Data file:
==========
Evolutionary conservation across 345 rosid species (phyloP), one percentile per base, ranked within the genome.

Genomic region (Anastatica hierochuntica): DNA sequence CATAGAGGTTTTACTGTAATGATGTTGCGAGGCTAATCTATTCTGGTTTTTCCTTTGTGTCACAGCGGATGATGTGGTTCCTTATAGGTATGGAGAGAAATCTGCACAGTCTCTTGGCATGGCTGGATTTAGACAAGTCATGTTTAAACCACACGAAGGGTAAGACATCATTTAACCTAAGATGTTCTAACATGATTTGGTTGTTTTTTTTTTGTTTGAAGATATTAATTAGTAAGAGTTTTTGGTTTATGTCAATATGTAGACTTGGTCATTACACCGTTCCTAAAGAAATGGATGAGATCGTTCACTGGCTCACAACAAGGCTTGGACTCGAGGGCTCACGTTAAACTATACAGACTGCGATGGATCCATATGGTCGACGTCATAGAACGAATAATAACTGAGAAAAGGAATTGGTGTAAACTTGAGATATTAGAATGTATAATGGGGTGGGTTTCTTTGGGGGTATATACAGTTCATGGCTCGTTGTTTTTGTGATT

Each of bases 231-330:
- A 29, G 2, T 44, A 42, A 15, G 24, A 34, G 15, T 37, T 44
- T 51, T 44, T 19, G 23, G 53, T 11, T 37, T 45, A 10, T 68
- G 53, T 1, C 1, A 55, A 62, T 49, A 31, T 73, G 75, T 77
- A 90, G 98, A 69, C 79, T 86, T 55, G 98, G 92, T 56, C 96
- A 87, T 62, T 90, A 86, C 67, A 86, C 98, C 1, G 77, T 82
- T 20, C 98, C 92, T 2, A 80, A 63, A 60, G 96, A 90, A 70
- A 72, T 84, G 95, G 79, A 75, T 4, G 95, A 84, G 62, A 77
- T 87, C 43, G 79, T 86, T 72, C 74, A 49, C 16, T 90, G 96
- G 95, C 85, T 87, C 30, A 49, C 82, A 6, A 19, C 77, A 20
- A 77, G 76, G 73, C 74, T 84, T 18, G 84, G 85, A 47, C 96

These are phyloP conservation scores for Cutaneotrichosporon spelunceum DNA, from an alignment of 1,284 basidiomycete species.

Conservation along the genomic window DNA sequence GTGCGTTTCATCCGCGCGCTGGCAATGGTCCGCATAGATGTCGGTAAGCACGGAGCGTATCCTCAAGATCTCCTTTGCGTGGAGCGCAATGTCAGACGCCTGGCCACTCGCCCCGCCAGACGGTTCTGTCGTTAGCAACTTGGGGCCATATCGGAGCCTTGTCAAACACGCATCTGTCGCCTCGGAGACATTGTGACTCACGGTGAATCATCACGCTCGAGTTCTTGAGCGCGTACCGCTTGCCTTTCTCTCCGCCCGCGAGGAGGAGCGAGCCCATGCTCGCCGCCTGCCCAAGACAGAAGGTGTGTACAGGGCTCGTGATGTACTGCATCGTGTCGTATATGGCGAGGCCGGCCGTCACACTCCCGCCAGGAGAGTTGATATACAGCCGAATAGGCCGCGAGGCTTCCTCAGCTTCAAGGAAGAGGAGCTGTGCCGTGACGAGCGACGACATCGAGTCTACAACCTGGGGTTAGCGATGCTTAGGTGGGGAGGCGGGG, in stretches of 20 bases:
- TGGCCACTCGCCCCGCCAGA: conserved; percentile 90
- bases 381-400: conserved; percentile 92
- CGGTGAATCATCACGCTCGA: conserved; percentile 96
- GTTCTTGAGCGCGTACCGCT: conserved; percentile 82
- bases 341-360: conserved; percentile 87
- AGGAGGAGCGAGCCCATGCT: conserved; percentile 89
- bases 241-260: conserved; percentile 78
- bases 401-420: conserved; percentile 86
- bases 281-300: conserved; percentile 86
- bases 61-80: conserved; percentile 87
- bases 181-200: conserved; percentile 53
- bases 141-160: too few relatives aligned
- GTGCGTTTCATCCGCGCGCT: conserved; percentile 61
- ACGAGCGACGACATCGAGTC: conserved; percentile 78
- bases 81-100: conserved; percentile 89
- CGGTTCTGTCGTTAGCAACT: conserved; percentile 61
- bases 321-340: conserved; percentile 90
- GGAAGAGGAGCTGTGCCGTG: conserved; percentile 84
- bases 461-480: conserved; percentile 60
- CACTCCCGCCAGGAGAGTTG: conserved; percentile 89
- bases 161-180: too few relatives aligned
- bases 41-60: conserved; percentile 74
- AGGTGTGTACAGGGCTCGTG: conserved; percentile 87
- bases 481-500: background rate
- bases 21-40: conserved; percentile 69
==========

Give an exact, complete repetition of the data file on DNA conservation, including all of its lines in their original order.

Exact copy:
Evolutionary conservation across 345 rosid species (phyloP), one percentile per base, ranked within the genome.

Genomic region (Anastatica hierochuntica): DNA sequence CATAGAGGTTTTACTGTAATGATGTTGCGAGGCTAATCTATTCTGGTTTTTCCTTTGTGTCACAGCGGATGATGTGGTTCCTTATAGGTATGGAGAGAAATCTGCACAGTCTCTTGGCATGGCTGGATTTAGACAAGTCATGTTTAAACCACACGAAGGGTAAGACATCATTTAACCTAAGATGTTCTAACATGATTTGGTTGTTTTTTTTTTGTTTGAAGATATTAATTAGTAAGAGTTTTTGGTTTATGTCAATATGTAGACTTGGTCATTACACCGTTCCTAAAGAAATGGATGAGATCGTTCACTGGCTCACAACAAGGCTTGGACTCGAGGGCTCACGTTAAACTATACAGACTGCGATGGATCCATATGGTCGACGTCATAGAACGAATAATAACTGAGAAAAGGAATTGGTGTAAACTTGAGATATTAGAATGTATAATGGGGTGGGTTTCTTTGGGGGTATATACAGTTCATGGCTCGTTGTTTTTGTGATT

Each of bases 231-330:
- A 29, G 2, T 44, A 42, A 15, G 24, A 34, G 15, T 37, T 44
- T 51, T 44, T 19, G 23, G 53, T 11, T 37, T 45, A 10, T 68
- G 53, T 1, C 1, A 55, A 62, T 49, A 31, T 73, G 75, T 77
- A 90, G 98, A 69, C 79, T 86, T 55, G 98, G 92, T 56, C 96
- A 87, T 62, T 90, A 86, C 67, A 86, C 98, C 1, G 77, T 82
- T 20, C 98, C 92, T 2, A 80, A 63, A 60, G 96, A 90, A 70
- A 72, T 84, G 95, G 79, A 75, T 4, G 95, A 84, G 62, A 77
- T 87, C 43, G 79, T 86, T 72, C 74, A 49, C 16, T 90, G 96
- G 95, C 85, T 87, C 30, A 49, C 82, A 6, A 19, C 77, A 20
- A 77, G 76, G 73, C 74, T 84, T 18, G 84, G 85, A 47, C 96

These are phyloP conservation scores for Cutaneotrichosporon spelunceum DNA, from an alignment of 1,284 basidiomycete species.

Conservation along the genomic window DNA sequence GTGCGTTTCATCCGCGCGCTGGCAATGGTCCGCATAGATGTCGGTAAGCACGGAGCGTATCCTCAAGATCTCCTTTGCGTGGAGCGCAATGTCAGACGCCTGGCCACTCGCCCCGCCAGACGGTTCTGTCGTTAGCAACTTGGGGCCATATCGGAGCCTTGTCAAACACGCATCTGTCGCCTCGGAGACATTGTGACTCACGGTGAATCATCACGCTCGAGTTCTTGAGCGCGTACCGCTTGCCTTTCTCTCCGCCCGCGAGGAGGAGCGAGCCCATGCTCGCCGCCTGCCCAAGACAGAAGGTGTGTACAGGGCTCGTGATGTACTGCATCGTGTCGTATATGGCGAGGCCGGCCGTCACACTCCCGCCAGGAGAGTTGATATACAGCCGAATAGGCCGCGAGGCTTCCTCAGCTTCAAGGAAGAGGAGCTGTGCCGTGACGAGCGACGACATCGAGTCTACAACCTGGGGTTAGCGATGCTTAGGTGGGGAGGCGGGG, in stretches of 20 bases:
- TGGCCACTCGCCCCGCCAGA: conserved; percentile 90
- bases 381-400: conserved; percentile 92
- CGGTGAATCATCACGCTCGA: conserved; percentile 96
- GTTCTTGAGCGCGTACCGCT: conserved; percentile 82
- bases 341-360: conserved; percentile 87
- AGGAGGAGCGAGCCCATGCT: conserved; percentile 89
- bases 241-260: conserved; percentile 78
- bases 401-420: conserved; percentile 86
- bases 281-300: conserved; percentile 86
- bases 61-80: conserved; percentile 87
- bases 181-200: conserved; percentile 53
- bases 141-160: too few relatives aligned
- GTGCGTTTCATCCGCGCGCT: conserved; percentile 61
- ACGAGCGACGACATCGAGTC: conserved; percentile 78
- bases 81-100: conserved; percentile 89
- CGGTTCTGTCGTTAGCAACT: conserved; percentile 61
- bases 321-340: conserved; percentile 90
- GGAAGAGGAGCTGTGCCGTG: conserved; percentile 84
- bases 461-480: conserved; percentile 60
- CACTCCCGCCAGGAGAGTTG: conserved; percentile 89
- bases 161-180: too few relatives aligned
- bases 41-60: conserved; percentile 74
- AGGTGTGTACAGGGCTCGTG: conserved; percentile 87
- bases 481-500: background rate
- bases 21-40: conserved; percentile 69